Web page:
For Immediate Release: July 31, 2013
Press Contact: Emily Duwel | 520.624.0595 x 19 |
August 13, 6 – 7 PM • Corner of First Avenue & Navajo Street
Eight young people working with two local artists have created a 20-foot welded-steel and painted concrete sculpture for Ward 3’s Mountain View neighborhood. The public is invited to a dedication celebration on Tuesday, August 13, from 6 to7 p.m. at which Councilmember Karin Uhlich will speak.
The Team selected the site because it lies on a route walked by many yet lacks vegetation or other visual interest. A mere two months later, visitors to the area will be able to encounter the large and eye-catching metallic gray sculpture, with its playful polka-dot “pods” on the corner of First Avenue and Navajo Street.
Led by Tucson artists Jason Butler and Hiro Tashima, the project team is comprised of Ward 3 high-school and college students, namely, Amanda Spafford, Nadine Al-Remaizan, Marian Bustillos, Estefan Gallardo, Katherine Cole, Christina Spafford and project assistants Freda Epum and Bronte Marstellar.
This summer youth employment project is being coordinated by TPAC. It is funded by the Pima Association of Governments (PAG) Transportation Art by Youth Program, in partnership with the Tucson Department of Transportation. The Transportation Art by Youth Program serves to provide young people with summer jobs and to beautify Tucson’s neighborhoods.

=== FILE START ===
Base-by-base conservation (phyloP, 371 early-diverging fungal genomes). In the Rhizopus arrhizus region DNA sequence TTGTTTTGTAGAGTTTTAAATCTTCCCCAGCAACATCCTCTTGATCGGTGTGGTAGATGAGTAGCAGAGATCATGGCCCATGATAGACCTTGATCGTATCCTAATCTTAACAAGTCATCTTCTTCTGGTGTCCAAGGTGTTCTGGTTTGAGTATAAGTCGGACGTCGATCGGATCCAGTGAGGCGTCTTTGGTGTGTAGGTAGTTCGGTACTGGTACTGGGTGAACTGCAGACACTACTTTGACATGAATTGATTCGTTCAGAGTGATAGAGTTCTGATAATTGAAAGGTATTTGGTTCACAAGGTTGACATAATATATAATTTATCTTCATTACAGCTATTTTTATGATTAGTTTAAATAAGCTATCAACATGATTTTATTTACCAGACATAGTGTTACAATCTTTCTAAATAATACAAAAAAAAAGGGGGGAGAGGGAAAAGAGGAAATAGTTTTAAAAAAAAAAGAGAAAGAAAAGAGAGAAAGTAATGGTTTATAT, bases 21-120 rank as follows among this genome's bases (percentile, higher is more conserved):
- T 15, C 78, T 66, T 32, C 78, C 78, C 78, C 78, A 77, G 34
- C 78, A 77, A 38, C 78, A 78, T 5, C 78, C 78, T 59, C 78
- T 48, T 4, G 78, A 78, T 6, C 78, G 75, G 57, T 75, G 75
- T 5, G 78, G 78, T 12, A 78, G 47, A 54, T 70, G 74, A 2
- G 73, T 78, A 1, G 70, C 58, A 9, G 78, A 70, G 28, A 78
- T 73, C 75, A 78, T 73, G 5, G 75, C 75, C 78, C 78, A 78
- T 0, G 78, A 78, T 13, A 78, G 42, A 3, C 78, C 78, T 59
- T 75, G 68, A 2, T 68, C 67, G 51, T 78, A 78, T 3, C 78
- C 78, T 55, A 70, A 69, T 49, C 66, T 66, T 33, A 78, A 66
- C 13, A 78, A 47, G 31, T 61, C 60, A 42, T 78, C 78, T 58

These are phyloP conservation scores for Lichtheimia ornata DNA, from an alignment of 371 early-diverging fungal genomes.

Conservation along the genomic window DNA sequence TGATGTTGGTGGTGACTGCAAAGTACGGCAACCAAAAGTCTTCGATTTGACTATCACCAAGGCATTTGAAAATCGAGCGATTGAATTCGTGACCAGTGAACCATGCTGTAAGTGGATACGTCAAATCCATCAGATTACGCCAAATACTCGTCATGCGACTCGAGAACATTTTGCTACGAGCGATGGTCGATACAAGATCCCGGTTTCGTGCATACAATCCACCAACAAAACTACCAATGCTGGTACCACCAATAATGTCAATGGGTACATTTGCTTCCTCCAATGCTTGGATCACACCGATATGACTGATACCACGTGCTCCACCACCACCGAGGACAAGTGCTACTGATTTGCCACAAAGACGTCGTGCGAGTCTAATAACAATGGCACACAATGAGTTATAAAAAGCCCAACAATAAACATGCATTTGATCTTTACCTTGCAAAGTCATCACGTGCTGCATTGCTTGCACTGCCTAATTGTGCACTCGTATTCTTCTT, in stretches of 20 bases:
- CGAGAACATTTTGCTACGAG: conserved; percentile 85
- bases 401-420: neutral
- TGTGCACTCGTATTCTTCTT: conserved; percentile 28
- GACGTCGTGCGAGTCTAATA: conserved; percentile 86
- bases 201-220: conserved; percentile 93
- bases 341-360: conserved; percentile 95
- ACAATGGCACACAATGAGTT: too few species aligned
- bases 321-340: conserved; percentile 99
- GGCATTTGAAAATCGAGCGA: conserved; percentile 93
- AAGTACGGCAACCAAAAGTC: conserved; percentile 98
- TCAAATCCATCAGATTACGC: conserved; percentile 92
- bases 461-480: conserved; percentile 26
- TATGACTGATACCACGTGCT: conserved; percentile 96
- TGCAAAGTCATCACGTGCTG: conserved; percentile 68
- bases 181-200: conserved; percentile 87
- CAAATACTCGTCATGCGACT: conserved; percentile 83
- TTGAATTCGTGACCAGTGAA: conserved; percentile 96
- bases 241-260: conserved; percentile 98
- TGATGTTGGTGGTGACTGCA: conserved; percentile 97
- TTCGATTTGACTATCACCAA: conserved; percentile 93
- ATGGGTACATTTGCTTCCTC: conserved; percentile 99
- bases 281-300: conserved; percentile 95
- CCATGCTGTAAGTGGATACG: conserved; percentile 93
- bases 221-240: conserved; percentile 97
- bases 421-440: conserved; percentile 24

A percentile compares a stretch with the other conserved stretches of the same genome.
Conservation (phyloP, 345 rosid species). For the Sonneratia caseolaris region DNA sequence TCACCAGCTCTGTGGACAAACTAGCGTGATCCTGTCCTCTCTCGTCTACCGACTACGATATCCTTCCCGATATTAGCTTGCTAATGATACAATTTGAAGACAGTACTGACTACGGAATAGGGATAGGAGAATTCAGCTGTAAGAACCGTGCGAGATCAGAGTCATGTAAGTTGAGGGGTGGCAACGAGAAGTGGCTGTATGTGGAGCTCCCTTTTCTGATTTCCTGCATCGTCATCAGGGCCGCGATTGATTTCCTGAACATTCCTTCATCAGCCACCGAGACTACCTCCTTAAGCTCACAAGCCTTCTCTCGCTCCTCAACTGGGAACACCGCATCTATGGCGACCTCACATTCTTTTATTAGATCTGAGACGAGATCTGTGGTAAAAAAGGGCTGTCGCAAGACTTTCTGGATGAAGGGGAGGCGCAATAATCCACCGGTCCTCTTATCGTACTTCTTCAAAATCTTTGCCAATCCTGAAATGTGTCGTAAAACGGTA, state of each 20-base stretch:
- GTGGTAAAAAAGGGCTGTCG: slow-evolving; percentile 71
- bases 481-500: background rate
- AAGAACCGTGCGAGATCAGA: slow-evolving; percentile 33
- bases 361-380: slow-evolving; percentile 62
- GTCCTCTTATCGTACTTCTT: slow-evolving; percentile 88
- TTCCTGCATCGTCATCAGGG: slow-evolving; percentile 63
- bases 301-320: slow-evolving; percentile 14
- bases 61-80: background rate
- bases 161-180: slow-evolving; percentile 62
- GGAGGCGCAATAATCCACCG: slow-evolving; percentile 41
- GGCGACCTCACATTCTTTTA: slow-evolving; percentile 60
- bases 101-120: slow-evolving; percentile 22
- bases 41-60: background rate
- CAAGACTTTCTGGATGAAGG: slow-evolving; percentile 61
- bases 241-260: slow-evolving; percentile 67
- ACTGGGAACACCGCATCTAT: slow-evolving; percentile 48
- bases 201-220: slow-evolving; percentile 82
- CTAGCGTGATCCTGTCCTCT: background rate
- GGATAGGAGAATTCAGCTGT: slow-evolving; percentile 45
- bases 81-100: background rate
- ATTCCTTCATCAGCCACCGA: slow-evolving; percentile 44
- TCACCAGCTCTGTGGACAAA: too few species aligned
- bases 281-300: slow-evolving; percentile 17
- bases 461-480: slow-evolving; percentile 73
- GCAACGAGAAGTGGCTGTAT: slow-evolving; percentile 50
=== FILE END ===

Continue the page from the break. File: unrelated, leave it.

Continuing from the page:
Over the project’s course, the students have brainstormed ideas with community members and learned to cast and pour concrete and weld steel. They have also taken a site-specific work of public art through all creation phases—from first ideas to final design and from construction to final installation.
After engaging in conversations with area residents and businesspeople (as well as Ward 3 and City staff and TPAC administrators), the project team honed a vision for the future sculpture that references the colorful textile patterns worn by many of the neighborhood’s residents, along with the geometry of city grids, family relations and native Arizona plant forms and mountain ridges. They then set about building concrete leaves and pods that were reinforced by Styrofoam, chicken wire, and welded steel, as well as building the sculpture base.
Integrating the calm formalism of metal artist Jason Butler and colorful humor of ceramic artist Hiro Tashima, the sculpture under way juxtaposes materials, shapes and colors that evoke natural and urban habitats, as well as the lived experiences of the people of Ward 3. The young artists hope the sculpture will help to enliven what they considered to be a formerly desolate corner of their neighborhood.
TPAC’s role in the project included establishing panels to select the teaching artists, as well as helping to facilitate other aspects of project coordination. The aim of public art is to beautify our shared public spaces and enhance the vitality of our neighborhoods and shared civic spaces. The young creators are former and current students of Amphi, Catalina Foothills, Presidio, Sal Pointe and Tucson High Schools and the Sonoran Science Academy.
To learn more call 520-624-0595 x16 or email firstname.lastname@example.org.
2013 Pima Association of Government (PAG) Summer Youth Public Art Project Group